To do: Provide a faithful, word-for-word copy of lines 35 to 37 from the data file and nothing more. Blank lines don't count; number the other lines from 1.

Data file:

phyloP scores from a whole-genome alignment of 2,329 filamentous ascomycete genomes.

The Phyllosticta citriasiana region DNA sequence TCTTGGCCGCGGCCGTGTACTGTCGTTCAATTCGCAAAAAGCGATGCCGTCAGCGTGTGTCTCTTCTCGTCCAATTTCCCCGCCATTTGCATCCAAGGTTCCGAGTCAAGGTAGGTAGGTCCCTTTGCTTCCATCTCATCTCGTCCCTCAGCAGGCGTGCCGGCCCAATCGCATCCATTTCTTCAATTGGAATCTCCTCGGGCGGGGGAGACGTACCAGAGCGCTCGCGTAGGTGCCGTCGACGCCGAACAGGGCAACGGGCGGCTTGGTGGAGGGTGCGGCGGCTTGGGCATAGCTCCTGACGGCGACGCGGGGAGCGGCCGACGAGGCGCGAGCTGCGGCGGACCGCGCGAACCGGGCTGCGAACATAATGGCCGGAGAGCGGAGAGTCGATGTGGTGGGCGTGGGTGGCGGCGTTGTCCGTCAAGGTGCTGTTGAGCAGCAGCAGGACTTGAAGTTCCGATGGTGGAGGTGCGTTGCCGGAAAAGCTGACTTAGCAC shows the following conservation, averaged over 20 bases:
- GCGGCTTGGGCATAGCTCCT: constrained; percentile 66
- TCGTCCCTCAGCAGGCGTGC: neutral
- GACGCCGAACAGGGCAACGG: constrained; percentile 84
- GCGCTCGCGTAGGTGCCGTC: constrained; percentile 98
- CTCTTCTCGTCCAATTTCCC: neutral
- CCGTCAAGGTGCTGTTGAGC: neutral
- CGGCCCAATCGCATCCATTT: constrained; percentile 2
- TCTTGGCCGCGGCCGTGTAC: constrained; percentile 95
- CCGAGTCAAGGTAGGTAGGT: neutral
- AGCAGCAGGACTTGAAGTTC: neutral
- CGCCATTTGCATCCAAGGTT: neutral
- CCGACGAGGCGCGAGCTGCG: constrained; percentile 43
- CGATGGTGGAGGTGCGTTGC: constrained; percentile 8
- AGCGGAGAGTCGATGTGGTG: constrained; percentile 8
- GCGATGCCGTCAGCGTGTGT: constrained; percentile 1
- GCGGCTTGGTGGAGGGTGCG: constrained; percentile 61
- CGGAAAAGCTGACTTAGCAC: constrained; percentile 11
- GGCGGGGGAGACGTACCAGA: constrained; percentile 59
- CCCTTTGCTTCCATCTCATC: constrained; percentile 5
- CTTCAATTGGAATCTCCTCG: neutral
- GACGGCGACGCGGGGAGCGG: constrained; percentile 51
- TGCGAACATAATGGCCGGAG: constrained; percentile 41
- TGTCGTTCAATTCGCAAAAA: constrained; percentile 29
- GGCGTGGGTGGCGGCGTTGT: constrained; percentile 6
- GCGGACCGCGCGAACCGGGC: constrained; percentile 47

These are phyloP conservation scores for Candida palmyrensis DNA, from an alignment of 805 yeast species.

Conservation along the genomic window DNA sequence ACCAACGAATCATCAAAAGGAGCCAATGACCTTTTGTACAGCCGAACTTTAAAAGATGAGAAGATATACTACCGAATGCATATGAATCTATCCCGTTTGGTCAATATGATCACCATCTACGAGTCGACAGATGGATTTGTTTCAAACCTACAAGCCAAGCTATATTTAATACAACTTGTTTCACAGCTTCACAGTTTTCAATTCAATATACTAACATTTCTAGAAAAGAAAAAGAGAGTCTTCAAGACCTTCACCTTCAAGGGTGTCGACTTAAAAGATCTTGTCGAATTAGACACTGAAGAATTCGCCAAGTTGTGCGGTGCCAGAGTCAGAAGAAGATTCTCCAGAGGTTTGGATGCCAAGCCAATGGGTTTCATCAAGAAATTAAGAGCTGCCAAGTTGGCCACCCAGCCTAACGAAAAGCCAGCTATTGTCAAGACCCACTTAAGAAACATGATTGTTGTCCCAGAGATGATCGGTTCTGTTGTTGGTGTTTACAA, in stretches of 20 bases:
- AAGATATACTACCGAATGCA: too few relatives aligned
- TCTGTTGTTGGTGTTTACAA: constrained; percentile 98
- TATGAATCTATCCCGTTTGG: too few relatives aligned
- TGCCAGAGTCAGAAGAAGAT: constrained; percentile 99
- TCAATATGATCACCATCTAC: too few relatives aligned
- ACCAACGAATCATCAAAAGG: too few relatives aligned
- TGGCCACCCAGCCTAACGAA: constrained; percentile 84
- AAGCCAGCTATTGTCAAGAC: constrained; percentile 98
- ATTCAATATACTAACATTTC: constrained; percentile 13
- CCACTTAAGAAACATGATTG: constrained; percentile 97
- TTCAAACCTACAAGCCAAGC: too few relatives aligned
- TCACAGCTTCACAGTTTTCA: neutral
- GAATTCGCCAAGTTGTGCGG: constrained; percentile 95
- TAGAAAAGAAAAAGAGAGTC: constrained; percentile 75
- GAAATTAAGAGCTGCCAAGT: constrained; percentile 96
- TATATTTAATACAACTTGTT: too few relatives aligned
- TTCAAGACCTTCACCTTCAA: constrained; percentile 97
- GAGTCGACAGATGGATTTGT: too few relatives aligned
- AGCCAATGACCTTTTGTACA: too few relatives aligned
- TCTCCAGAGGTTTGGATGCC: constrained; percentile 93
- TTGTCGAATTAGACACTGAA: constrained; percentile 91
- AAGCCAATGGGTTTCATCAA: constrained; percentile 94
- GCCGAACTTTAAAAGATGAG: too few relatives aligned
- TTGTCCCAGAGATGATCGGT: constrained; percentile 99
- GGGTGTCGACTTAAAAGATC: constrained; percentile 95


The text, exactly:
- ACCAACGAATCATCAAAAGG: too few relatives aligned
- TGGCCACCCAGCCTAACGAA: constrained; percentile 84
- AAGCCAGCTATTGTCAAGAC: constrained; percentile 98